Irving Henry Webster Phillips Jr., the Baltimore Sun’s first Black news photographer, died December 22 at the age of 79. The images Phillips leaves behind capture Black life in Baltimore in its multiplicity. They are remarkably prescient, vibrant, dynamic, and joyful: children laughing and playing, a painted sign celebrating the release of Huey P. Newton, and a panoramic image of the Baltimore City Fair.
He was part of a legacy — the son of the late I. Henry Phillips Sr., a newspaper photographer at the Baltimore Afro-American Newspaper. His son, I. H. Webster Phillips III, is a Black artist and image maker in his own right.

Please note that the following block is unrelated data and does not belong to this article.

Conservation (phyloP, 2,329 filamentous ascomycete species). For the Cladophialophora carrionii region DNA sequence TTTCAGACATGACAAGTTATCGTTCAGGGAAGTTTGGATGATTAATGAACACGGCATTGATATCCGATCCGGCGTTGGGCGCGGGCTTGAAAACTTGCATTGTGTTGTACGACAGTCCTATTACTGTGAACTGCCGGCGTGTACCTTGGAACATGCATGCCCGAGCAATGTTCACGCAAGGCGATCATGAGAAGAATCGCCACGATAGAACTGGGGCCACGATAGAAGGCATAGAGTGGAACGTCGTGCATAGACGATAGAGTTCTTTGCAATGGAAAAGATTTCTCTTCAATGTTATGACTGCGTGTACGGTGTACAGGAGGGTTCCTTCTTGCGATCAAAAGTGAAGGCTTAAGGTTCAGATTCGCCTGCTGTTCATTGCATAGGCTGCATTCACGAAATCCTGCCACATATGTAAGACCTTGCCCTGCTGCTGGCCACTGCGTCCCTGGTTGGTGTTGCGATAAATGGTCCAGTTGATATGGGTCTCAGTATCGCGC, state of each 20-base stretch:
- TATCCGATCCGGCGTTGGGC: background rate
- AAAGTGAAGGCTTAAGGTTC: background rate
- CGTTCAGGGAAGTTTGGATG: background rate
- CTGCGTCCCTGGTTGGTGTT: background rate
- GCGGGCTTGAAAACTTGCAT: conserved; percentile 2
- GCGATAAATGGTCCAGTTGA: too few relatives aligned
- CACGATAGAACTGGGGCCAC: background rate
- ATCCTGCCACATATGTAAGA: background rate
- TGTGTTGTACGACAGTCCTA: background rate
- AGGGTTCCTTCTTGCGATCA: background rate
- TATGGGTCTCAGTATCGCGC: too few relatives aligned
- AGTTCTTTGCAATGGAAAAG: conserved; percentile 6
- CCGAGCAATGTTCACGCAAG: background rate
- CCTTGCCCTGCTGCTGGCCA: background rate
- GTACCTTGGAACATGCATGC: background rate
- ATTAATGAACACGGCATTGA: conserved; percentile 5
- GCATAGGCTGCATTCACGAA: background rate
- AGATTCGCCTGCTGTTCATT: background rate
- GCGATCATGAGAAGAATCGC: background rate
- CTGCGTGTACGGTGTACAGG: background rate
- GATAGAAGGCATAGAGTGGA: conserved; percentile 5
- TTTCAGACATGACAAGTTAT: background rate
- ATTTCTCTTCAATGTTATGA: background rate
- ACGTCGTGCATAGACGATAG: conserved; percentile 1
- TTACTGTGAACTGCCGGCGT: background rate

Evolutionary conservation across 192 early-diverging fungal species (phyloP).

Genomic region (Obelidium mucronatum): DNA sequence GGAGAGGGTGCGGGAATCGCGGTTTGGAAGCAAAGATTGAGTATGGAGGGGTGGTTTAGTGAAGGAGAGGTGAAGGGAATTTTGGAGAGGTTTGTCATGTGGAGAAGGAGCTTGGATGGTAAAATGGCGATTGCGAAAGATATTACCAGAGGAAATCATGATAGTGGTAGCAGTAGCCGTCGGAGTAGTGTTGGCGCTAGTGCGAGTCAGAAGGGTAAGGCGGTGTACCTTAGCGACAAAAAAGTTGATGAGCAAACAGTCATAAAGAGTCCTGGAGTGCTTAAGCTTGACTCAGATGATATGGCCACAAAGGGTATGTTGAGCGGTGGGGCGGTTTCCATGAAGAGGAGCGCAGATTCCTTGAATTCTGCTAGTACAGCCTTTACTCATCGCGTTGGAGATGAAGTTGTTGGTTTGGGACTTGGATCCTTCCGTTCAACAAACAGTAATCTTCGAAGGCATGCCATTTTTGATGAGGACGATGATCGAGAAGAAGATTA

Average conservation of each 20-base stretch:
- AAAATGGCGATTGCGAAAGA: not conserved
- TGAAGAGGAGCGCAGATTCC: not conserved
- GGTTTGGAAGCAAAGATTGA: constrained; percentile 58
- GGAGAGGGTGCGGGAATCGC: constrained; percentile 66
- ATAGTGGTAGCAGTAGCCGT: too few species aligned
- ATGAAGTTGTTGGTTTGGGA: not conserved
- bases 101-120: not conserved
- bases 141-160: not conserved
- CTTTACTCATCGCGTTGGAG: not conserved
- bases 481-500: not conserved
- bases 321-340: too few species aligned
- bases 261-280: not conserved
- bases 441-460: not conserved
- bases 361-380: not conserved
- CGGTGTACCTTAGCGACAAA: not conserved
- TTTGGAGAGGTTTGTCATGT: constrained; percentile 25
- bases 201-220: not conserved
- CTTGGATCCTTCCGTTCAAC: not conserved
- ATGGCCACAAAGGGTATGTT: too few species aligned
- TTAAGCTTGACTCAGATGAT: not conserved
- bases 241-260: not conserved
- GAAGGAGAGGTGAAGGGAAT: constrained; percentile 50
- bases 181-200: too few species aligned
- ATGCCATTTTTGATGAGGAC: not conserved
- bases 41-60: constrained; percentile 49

Before his death, Phillips and his son founded the I. Henry Photo Project, a digital archive made from film scans of images snapped by the three men. The father and son also held workshops at libraries, nursing homes, and community centers, where participants could comb through the archives, helping identify who was in the images and actively connecting past and present to codify the archive. The archive currently holds over ten thousand images, and Phillips’ son is still adding to the collection.
Baltimore Beat is focused on maintaining the traditions of the Black press. That means making space for our ancestors and preserving their histories, which are inextricably ours. To honor Phillips’ life and legacy, our Director of Photography Schaun Champion and I. H. Webster Phillips III curated this selection of his photos. In these pages, you’ll see some notable faces with ties to Baltimore, including Oprah Winfrey and Bea Gaddy.